Moray Council’s administration plans to raise charges across the board and slash spending on gritting icy roads to help make ends meet.
The ruling Independent-Conservative coalition has revealed its budget for the forthcoming financial year – and it features a series of contentious moves aimed at saving £12million.
They include recouping almost £60,000 by reducing the number of roads treated during winter, and imposing a 5% increase on almost all council rates.
Leading councillors, who last year launched a doomed bid to increase council tax by 18%, will raise the levy by the maximum 3% allowed this year to rake in an extra £1.1million.
Flood protection schemes at Hopeman and Portessie have also been dropped from the council’s 10-year plan, to save a combined £4.2million.
The authority’s SNP opposition group has criticised the administration’s approach, claiming it shows a “lack of leadership”.
The Nationalists believe more could be saved by working alongside neighbouring authorities, and say huge sums could be saved by juggling senior positions.
But Moray Council leader Stewart Cree last night insisted making cuts was the only way to spare the local authority from bankruptcy.
He added: “We are not getting the money we need from the government to maintain these services, it’s as simple as that.”
Papers submitted to elected members offered a bleak insight into the council’s accounts, and warned that there was unlikely to be any respite in sight.
Head of financial services, Margaret Wilson, said: “The council’s revenue budget is unsustainable, even in the short term.
“We are in a period of reduced funding from central government at a UK and Scottish level, and that is forecast to continue for another three years at least.”
More than £7million will be siphoned from reserves to fill the budget gap, along with the savings made through cuts.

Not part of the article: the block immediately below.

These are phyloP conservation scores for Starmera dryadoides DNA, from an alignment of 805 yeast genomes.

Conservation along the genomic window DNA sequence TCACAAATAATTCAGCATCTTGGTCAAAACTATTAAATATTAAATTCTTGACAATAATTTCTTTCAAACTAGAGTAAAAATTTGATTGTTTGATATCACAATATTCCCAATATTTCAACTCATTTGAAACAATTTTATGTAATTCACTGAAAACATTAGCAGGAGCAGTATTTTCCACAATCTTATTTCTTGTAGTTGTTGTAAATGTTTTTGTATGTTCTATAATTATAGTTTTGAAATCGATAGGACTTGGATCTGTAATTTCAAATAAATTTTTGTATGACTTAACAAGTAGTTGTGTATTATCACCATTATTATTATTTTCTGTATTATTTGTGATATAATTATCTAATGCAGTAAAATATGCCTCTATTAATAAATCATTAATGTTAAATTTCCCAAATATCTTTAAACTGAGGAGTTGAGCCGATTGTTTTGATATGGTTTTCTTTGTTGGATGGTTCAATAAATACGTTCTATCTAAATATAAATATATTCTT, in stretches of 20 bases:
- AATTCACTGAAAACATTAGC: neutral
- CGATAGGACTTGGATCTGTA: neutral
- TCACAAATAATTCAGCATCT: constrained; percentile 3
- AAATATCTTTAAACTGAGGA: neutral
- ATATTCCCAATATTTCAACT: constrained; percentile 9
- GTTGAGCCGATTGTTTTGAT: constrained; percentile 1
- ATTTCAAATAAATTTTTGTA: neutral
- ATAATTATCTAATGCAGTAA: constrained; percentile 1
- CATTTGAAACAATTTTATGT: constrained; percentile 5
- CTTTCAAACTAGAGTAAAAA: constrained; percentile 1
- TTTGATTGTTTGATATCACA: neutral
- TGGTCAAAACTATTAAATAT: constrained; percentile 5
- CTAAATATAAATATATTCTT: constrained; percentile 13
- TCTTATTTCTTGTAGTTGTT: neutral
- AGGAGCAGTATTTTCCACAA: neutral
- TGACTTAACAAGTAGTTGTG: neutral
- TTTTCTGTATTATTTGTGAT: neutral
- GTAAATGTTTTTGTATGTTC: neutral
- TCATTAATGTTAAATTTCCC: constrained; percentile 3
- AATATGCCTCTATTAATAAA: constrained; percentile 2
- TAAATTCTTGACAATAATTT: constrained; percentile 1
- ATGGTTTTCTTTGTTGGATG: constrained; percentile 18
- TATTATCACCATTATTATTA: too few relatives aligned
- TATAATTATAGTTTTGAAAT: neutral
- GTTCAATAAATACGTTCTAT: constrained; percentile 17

The administration has suggested trimming £60,000 from its winter roads maintenance spending.
Ruling members believe the number of “priority routes” should be reduced from the current 18.
Under the revisions, any roads without schools or used by school transport, on public bus routes or featuring bases for emergency services would be downgraded.
The 5% rise in all charges is expected to net the authority an extra £266,000 and follows a 20% increase on the price of some services last year.
Youngsters taking music lessons will now pay 25% more than during 2015-16, despite fears the change might deter parents from sending their children to classes.
A 5% increase in the cost of school meals will mean parents paying an extra 10p per day.
And new rates for the hire of town halls and community centres have been drawn-up.
The council tax rise will mean people in Band E properties pay £100 more every year, with those in Band H homes facing a £510 increase.
Councillors will meet on Wednesday to set the budget for the forthcoming financial year
SNP group leader Gary Coull said a “more strategic” approach was required to resolve the financial crisis, and plans to call for a string of changes during the meeting next week.
He claims his proposals, which include slashing £500,000 from the wages of senior staff, will help save another £1million.
Councillor Coull said: “The fundamental way to fix Moray Council’s budget problems is to vigorously pursue shared services with neighbouring authorities such as Highland and Aberdeenshire.
“A senior management restructure could save £500,000, which we believe is a very achievable target.”
Council convener Allan Wright last night dismissed the SNP’s alternative budget, saying it “simply relies on populous amendments” to the administration’s financial plan.